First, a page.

Stamp Stories – Rare, Valuable and Unusual examples that are so much more than posting a letter
Since stamps were first used in Britain in the middle of the 19th Century, they’ve appeared in a boggling range of shapes and formats. When Rowland Hill described his 1840 Penny Black – the world’s first ever stamp - as "a bit of paper just large enough to bear the stamp, and covered at the back with a glutinous wash", I doubt he was thinking much beyond a simple way of paying to post a letter.
But ever since, stamps have held a fascination for enthusiasts and collectors of all ages and social classes. George V was famous for his stamp collection, which ran to 328 albums, and was even appointed Executive President of the Royal Philatelic Society before he became king.
There is something about stamp stories that makes them irresistible. Sometimes it’s the picture, sometimes it’s the rarity and sometimes it’s just the sheer oddness that makes a stamp stand out. But whatever the pull, philately has continued to thrive for generations.
So we’ve pulled together a few examples of the most fascinating stamps with some intriguing stories.
Whoops! Issued on May 10th 1918, the aircraft was printed upside down by mistake. It’s thought that around 700 sheets were printed but only 1 sheet of 100 stamps was actually sold (at face value), whilst the rest were recalled by postal inspectors.
A single one was sold in 2007 for $977,500. Currently, 99 of the 100 stamps from that sheet are in known locations. But, that means that the one accounted for inverted Jenny error could still be out there. Finding that would catapult to the top of the stamp stories top ten list!
With only 500 ever printed, and only one unused 1d and 3 unused 2d stamps known to be in existence, their rarity value saw them sold at auction in 1993 for $1,072,260 for the orange 1d stamp, and $1,148,850 for the blue 2d stamp.
Issued on 21st September 1847, not only was this the first British Empire stamp to be produced outside of Britain, but according to myth, the text “Post Office” should actually have been “Post Paid”. Years later it was proved that Post Office really was the legal term for the post at that time.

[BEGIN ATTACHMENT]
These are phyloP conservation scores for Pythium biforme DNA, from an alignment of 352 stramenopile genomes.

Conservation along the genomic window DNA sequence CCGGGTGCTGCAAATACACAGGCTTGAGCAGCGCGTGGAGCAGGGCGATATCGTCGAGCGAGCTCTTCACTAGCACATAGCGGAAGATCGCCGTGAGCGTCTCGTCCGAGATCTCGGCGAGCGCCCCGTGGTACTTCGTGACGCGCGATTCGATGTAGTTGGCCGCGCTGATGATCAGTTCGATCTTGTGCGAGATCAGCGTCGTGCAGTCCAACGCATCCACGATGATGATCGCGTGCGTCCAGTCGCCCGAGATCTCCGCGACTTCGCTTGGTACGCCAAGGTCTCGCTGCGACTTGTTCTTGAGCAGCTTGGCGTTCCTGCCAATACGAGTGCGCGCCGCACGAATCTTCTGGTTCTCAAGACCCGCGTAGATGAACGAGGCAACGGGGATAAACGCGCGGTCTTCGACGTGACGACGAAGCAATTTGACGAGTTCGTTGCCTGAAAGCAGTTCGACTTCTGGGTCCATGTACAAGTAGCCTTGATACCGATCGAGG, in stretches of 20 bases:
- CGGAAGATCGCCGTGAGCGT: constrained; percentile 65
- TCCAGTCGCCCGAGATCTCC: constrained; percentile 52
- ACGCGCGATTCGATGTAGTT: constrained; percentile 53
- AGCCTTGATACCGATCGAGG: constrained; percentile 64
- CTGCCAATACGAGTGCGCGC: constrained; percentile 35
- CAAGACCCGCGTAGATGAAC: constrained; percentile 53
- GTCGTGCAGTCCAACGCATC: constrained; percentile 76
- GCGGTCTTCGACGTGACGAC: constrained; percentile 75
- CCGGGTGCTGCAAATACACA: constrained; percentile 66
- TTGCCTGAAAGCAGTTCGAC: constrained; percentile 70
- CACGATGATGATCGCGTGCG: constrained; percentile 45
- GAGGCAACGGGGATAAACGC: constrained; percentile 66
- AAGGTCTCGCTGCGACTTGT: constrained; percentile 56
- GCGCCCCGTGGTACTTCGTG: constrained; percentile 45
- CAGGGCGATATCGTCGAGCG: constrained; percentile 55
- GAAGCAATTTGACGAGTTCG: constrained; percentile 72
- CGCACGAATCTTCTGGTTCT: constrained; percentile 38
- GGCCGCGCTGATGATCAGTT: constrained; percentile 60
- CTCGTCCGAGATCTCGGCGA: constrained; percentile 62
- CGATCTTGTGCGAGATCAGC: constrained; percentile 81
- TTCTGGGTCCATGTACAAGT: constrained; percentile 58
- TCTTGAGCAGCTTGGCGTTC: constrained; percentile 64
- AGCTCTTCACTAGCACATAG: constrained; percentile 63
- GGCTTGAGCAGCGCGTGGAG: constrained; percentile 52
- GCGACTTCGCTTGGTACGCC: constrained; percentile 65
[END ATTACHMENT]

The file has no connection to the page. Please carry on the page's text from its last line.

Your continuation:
Another contender for the World’s Rarest Stamp award is the 1c magenta stamp from British Guiana. The stamps were originally printed in British Guiana in 1856 as a stopgap when the colony’s supply from Britain ran out.
Provisional 1c and 4c stamps were printed, but their quality was deemed so poor, the postmaster ETE Dalton insisted that every stamp had to be initialled by a post office clerk to guard against forgery. This particular stamp bears the initials ‘EDW’, for the clerk E D Wight. With only one known to be in existence - and that in a bank vault in the US, experts estimate that if it were sold today it could reach prices of over $20m.
In fact, it is up for auction in June 2014 by Sotheby's and it's current estimate is a wide range - $10 to $20 Million dollars.
To add even more colour to the king of all stamp stories, the 1 cent magenta was owned by industrialist John du Pont who died in prison in 2010, having been convicted of murdering a wrestler in 1997. The stamp remains in a vault in Philadelphia as part of du Pont’s estate. A number of fakes and forgeries have surfaced over the years but so far the 1 cent magenta currently up for auction, found by a Scottish boy and stamp collector living in British Guiana in 1873, is the only known example of this renowned stamp.
Some stamp stories are long overdue and even more to be admired like this one.
Booker T Washington was the first African American to appear on a stamp in the United States in 1947. Born a slave he founded the Tuskegee Normal Industrial School in 1881 in Alabama.
He was a renowned author, orator, and a key figure in the early Civil Rights movement. He was a consensus builder, believing in equal rights for all and making a lasting impact with his goal of promoting education and entrepreneurship to the African American community.
This gorgeous stamp is one of the many examples of stamp stories that don't have huge price tags. A nice example of this stamp originally issued over 65 years ago can be bought for a few dollars.
To finish, here are a few more recent stamps demonstrating the constant appetite for new and innovative ideas in the world of stamp issues.
Wooden Postage Stamps – Switzerland, 2004
On 7 September 2004 Switzerland issued a limited edition of stamps made from high-quality fir cut 0.7mm thick to promote Swiss wood and demonstrate its variety of uses.
Stamps around the world have also appeared on other alternative materials, including cork (Portugal, 2007), embroidery (Austria, 2005), CD-ROMS (Bhutan, 2008) and even meteorite dust (Australia, 2004).
© Photo Swiss Post Ltd.
“Smelly” Postage Stamps
Coffee Scented – Brazil, 2001
In 2001, Brazil produced coffee scented stamps to promote their coffee, using coffee essence and special technology to ensure the aroma lasted.
Sweet and Sour Pork – China, 2007
Going one step further, to celebrate the Year of the Pig in 2007, China issued a Sweet and Sour Pork stamp. Not only did you get the aroma of this famous dish, but if you licked the back you also got the taste!
Chocolate – Belgium, 2013
Continuing the trend for delicious smelling and tasting stamps, Belgium produced a range of stamps that also looked great to promote their famous chocolate.
photos © bpost